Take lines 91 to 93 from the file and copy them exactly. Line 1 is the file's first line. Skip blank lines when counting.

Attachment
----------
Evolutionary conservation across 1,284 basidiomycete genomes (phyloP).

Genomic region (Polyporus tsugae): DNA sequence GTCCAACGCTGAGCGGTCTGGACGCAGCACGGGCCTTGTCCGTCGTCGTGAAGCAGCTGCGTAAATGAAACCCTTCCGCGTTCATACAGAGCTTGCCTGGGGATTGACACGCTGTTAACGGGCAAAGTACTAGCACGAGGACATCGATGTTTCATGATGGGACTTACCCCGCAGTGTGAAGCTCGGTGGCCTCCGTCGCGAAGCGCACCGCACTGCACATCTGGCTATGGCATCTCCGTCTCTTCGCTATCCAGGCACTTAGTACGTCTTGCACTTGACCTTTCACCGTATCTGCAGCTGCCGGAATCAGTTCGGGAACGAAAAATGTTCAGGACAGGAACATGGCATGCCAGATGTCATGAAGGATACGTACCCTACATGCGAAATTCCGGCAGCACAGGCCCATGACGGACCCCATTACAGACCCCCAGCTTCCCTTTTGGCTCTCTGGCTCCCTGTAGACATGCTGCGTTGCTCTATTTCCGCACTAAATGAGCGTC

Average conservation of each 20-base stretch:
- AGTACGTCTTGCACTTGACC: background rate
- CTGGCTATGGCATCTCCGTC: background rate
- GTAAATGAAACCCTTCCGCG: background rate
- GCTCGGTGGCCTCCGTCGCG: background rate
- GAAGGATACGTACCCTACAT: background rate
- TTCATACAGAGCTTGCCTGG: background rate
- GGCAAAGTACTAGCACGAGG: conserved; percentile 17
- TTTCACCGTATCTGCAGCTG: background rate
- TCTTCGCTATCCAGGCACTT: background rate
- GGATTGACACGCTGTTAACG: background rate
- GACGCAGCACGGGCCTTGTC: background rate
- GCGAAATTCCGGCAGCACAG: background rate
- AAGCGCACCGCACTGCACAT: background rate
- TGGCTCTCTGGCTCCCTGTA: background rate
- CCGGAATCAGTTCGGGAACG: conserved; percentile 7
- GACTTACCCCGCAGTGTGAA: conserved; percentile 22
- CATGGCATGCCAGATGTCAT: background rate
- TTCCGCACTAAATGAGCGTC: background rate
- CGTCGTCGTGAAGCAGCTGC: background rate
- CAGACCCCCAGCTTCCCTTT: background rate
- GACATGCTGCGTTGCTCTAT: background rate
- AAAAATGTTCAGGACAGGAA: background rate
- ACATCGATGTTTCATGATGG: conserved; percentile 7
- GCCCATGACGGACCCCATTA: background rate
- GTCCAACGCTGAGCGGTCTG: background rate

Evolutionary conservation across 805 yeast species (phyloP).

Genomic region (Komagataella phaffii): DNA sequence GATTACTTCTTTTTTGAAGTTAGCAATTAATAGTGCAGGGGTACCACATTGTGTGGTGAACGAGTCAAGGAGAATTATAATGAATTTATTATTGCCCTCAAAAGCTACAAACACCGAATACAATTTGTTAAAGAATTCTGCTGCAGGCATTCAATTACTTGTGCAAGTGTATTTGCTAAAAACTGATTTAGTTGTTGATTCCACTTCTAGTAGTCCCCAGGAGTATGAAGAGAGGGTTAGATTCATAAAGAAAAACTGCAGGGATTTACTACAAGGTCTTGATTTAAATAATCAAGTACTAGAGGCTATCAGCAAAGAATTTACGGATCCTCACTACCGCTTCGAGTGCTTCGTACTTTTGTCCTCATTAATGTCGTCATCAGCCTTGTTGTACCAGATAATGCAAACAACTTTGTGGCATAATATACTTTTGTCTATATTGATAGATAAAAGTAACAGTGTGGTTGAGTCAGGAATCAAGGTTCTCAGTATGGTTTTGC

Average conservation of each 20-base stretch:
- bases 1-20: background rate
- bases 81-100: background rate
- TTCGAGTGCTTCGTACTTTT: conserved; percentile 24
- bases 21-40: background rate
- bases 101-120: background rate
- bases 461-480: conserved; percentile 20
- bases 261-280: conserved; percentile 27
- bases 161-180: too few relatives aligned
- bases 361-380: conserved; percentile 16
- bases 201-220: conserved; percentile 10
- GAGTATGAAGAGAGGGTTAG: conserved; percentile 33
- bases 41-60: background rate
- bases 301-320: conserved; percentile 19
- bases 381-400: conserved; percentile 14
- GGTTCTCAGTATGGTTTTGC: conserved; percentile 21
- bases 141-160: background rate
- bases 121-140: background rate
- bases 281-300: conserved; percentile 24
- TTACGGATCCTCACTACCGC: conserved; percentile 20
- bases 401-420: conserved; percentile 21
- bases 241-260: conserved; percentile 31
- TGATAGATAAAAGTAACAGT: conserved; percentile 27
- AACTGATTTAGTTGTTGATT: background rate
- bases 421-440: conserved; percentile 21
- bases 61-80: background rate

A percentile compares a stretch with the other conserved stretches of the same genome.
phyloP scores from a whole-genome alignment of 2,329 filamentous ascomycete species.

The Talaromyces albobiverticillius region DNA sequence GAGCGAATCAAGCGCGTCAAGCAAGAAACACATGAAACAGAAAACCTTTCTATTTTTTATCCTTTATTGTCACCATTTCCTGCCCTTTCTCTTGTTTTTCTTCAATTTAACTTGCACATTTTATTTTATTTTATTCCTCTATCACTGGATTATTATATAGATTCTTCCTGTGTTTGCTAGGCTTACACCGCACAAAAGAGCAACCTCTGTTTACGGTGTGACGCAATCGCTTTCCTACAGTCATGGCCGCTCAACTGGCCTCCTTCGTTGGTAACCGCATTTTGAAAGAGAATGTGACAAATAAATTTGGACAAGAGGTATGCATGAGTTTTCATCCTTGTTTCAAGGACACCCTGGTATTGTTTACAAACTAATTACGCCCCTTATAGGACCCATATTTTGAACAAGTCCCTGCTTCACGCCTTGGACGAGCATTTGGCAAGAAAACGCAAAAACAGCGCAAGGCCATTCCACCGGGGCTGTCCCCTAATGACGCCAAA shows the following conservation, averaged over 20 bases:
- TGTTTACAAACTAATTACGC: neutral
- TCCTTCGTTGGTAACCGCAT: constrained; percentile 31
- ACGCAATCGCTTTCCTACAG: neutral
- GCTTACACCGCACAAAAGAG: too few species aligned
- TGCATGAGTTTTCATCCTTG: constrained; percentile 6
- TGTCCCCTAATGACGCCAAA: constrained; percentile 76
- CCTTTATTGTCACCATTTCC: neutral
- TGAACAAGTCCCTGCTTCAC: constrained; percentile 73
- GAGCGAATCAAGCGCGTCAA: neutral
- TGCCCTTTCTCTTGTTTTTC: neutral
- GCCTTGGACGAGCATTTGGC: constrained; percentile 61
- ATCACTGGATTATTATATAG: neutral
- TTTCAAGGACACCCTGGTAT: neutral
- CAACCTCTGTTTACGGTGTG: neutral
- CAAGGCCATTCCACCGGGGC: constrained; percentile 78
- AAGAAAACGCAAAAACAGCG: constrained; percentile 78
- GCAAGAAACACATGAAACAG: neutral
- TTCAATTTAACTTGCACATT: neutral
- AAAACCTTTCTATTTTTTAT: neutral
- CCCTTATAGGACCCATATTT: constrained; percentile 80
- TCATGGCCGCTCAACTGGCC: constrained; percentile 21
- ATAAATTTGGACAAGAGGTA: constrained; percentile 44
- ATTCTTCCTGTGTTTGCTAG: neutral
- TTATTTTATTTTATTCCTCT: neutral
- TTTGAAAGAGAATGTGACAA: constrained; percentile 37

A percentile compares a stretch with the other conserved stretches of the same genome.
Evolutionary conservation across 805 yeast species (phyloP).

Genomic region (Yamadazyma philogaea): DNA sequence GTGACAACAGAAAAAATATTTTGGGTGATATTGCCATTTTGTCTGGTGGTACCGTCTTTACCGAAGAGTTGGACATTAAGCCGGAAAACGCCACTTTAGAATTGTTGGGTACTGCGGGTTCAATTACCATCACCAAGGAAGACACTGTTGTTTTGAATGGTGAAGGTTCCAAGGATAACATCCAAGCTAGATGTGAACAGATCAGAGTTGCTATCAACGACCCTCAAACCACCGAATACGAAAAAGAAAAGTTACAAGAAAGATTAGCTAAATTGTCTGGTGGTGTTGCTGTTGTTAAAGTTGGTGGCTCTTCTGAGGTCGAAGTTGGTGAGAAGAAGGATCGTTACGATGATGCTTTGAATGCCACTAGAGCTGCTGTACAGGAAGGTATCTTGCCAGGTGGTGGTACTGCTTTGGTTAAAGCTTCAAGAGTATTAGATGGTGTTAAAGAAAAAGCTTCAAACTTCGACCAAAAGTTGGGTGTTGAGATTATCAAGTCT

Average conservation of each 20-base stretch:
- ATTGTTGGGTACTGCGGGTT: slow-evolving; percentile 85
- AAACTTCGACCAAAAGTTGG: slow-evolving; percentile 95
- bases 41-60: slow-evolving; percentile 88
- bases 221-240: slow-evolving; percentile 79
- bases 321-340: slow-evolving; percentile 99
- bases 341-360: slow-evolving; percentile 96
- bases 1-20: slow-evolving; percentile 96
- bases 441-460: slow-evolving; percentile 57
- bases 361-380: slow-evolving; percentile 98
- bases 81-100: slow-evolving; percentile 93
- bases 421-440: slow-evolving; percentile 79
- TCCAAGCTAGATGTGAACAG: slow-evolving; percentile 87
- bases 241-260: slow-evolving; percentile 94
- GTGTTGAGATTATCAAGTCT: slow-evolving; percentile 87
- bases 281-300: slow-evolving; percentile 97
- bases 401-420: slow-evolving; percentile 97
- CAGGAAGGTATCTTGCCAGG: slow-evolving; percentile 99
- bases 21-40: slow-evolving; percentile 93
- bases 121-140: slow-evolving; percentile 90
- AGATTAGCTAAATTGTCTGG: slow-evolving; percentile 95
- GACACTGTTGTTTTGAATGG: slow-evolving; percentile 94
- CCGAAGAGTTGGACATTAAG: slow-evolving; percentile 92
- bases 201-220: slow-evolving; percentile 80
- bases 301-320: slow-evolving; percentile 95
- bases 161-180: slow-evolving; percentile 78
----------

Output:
- bases 41-60: slow-evolving; percentile 88
- bases 221-240: slow-evolving; percentile 79
- bases 321-340: slow-evolving; percentile 99